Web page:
Should the town sell? Council weighs options for Farmville airport
Published 7:19 am Thursday, April 20, 2023
FARMVILLE – The town council wants to see if anyone has interest in buying or the Farmville airport. As part of their strategic plan approved in the Wednesday, April 12 meeting, the group authorized Farmville Town Manager Dr. Scott Davis to “contact the aeronautical programs at Liberty and Averett universities to determine if there is any interest in owning, managing or in some other way partnering with the Town on airport operations.”
Speaking with The Herald, Davis said the council just wants to look at options.
“How do we take it from being wholly funded and operated by the town and how do we look at having partners, potentially?” Davis said. “Do we look at creating some kind of authority? An airport commission? Are there other counties, cities or entities willing to partner with us?”
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Davis said Liberty and Averett were specifically referenced because of their connections to the airport. Liberty University, for example, uses Farmville Regional Airport for their pilot training programs. Davis wondered if there were ways to expand the school’s use into a partnership. As for Averett, Davis wondered if the university would be interested in an opportunity where students could work on airplanes at the Farmville facility.
Looking at Farmville airport revenue
Before we keep going on the revenue side, some readers may be surprised to learn Farmville has a regional airport. It’s located at 130 Wedgewood Drive, just five miles northwest of town. During its time in operation, the airport has housed July 4th fireworks and other public events, law enforcement training, agricultural spraying and search and rescue training operations. While it’s for private airplanes, it’s similar in many ways to the airports you’ll find in Charlottesville, Richmond and Roanoke, just a bit smaller.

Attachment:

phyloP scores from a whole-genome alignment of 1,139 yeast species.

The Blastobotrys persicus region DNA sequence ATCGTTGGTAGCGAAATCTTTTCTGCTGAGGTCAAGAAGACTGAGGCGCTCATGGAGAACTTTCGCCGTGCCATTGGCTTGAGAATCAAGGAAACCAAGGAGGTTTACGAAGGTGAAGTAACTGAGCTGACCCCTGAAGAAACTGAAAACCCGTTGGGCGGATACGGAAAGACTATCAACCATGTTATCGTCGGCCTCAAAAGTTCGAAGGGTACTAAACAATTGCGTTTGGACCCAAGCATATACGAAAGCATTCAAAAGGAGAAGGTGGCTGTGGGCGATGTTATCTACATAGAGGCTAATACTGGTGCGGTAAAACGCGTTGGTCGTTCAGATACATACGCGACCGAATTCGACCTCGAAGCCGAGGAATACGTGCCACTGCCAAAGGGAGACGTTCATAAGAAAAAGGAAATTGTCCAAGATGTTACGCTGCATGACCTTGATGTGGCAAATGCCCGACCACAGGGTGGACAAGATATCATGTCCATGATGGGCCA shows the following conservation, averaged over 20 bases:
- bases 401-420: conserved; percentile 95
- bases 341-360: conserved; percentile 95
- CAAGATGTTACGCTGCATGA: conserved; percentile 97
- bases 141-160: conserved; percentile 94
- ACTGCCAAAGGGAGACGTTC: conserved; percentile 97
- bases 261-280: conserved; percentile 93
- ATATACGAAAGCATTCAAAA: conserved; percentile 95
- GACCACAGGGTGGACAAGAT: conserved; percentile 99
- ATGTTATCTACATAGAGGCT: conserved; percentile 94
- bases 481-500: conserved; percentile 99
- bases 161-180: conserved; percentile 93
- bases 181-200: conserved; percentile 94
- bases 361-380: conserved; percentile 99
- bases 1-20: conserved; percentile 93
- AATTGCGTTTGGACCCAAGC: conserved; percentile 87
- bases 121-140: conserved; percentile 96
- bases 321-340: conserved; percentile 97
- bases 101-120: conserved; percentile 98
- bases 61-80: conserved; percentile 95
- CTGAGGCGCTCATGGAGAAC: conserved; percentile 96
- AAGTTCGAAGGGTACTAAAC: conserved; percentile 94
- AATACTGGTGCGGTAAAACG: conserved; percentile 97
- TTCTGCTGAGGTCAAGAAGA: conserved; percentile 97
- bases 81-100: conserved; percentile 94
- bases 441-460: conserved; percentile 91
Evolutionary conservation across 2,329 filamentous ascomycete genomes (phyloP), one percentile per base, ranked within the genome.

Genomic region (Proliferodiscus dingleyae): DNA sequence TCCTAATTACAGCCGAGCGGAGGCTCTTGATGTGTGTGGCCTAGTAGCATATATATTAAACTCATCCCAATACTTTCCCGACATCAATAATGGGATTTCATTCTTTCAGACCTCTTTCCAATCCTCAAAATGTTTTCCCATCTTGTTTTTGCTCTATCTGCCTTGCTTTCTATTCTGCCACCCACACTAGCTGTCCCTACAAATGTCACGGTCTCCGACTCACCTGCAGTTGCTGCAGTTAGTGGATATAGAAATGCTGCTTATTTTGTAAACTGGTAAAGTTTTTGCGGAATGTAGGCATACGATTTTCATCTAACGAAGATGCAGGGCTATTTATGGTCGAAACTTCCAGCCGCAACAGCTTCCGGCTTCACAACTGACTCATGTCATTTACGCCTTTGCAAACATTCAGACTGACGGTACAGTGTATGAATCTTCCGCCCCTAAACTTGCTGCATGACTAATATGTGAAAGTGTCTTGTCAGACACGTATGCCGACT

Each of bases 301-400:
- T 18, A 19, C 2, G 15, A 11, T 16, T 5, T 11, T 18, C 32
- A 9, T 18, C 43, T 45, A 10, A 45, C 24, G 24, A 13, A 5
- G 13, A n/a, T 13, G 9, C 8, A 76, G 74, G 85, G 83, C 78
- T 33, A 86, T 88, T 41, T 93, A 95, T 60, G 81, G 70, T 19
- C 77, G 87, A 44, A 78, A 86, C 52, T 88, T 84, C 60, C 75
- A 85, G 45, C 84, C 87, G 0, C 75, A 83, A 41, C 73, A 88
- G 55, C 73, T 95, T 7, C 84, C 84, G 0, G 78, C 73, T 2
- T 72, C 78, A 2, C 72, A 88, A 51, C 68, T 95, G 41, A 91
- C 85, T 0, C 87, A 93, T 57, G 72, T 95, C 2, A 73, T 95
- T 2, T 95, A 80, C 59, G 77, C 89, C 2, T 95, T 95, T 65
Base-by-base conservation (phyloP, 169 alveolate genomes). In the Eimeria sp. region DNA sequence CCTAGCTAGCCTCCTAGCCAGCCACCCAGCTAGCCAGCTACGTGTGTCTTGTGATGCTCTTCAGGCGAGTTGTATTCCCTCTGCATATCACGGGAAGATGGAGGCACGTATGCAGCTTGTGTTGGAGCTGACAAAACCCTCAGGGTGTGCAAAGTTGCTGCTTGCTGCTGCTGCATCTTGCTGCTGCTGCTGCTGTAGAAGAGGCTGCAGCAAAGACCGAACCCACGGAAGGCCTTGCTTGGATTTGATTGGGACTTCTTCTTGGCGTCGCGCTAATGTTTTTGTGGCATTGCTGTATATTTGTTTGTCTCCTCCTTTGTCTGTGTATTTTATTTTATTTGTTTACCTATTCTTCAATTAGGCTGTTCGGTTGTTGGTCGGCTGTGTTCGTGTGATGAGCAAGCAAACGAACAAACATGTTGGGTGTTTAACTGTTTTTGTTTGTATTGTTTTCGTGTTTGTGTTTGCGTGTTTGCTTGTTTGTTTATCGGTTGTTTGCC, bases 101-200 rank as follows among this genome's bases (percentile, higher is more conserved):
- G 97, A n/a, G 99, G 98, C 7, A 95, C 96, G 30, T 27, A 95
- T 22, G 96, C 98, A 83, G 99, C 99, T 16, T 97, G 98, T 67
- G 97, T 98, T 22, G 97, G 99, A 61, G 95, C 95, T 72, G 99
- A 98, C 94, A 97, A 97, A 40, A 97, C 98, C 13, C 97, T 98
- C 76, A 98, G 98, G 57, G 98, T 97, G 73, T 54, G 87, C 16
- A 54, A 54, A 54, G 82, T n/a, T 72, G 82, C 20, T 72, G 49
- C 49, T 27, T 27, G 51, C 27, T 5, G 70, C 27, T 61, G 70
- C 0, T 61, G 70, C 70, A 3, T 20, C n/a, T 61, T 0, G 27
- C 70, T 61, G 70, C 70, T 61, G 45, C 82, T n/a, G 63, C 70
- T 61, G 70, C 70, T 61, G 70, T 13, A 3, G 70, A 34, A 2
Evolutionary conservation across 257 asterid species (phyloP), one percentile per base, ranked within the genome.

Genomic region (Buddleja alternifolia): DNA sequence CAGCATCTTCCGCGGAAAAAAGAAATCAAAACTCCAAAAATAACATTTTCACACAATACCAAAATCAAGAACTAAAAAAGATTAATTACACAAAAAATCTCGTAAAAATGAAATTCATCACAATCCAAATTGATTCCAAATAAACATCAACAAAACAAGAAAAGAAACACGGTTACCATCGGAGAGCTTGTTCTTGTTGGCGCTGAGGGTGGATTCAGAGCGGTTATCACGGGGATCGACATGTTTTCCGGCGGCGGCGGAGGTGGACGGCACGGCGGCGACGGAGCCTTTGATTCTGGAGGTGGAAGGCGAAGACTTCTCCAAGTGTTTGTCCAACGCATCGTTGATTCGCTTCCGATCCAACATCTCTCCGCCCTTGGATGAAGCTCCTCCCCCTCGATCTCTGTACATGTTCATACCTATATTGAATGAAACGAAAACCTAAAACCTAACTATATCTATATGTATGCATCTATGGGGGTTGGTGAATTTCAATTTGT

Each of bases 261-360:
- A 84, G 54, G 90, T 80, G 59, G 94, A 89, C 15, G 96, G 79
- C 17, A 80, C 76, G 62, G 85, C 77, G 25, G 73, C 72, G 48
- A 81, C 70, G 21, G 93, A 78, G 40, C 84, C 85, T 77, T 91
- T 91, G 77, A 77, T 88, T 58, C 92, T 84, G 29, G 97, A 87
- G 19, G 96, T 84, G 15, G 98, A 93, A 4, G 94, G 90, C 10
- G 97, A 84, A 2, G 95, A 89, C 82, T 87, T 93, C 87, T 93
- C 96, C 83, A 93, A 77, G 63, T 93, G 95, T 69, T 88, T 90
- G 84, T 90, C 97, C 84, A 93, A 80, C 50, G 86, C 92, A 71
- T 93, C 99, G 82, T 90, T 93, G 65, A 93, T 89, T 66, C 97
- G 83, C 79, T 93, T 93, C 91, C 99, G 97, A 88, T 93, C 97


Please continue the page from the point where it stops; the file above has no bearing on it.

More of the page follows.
One concern for the town council and staff is that Farmville remains the main funding source for the airport, other than grant projects. Yes, the airport received $1.445 million in state and federal grants so far this fiscal year, but those are one-time gifts, given for specific repair work and projects. A portion of that, for example, is designated to help pay for paving work up to where the hangers are.
On the operating side, the Farmville Regional Airport generated $159,415.01 in expenses this fiscal year, as of April 18, according to documents The Herald requested from the town. It brought in revenue of $100,844.22, meaning that as of now, it’s showing an operational loss of $58,570.79.
“How do we generate more revenue, that’s what we’re looking at,” Davis said. “Can we share costs for the airport with a partner? Can we enhance the airport and bring in more traffic?”
Selling jet fuel and renting hangers
Currently, the main revenue for the airport comes from selling jet fuel, which has brought in $32,830.76 this fiscal year and selling aviation gasoline, at $52,077.57 this year. Aviation gasoline is what’s used in most piston-engine planes. AV gas as it’s called still contains lead, as more than 200,000 registered piston-engine planes still use it.
Beyond that, the town also made $5,836.05 as people paid to rent hanger space for their planes. Even combined, Davis said, that’s not a lot of revenue.
“We’ve got to look at other ways of making it,” he added. “We’re really just looking at options for how we make this better.”
The three biggest expenses for the operation may sound similar to the revenue. It cost the town $39,379.25 to buy aviation gas so far this year, with another $21,561 spent on jet fuel. Salaries for the airport staff come out to $29,587.05.
Davis said he hopes by the end of this year to have started conversations about a partnership or other proposals.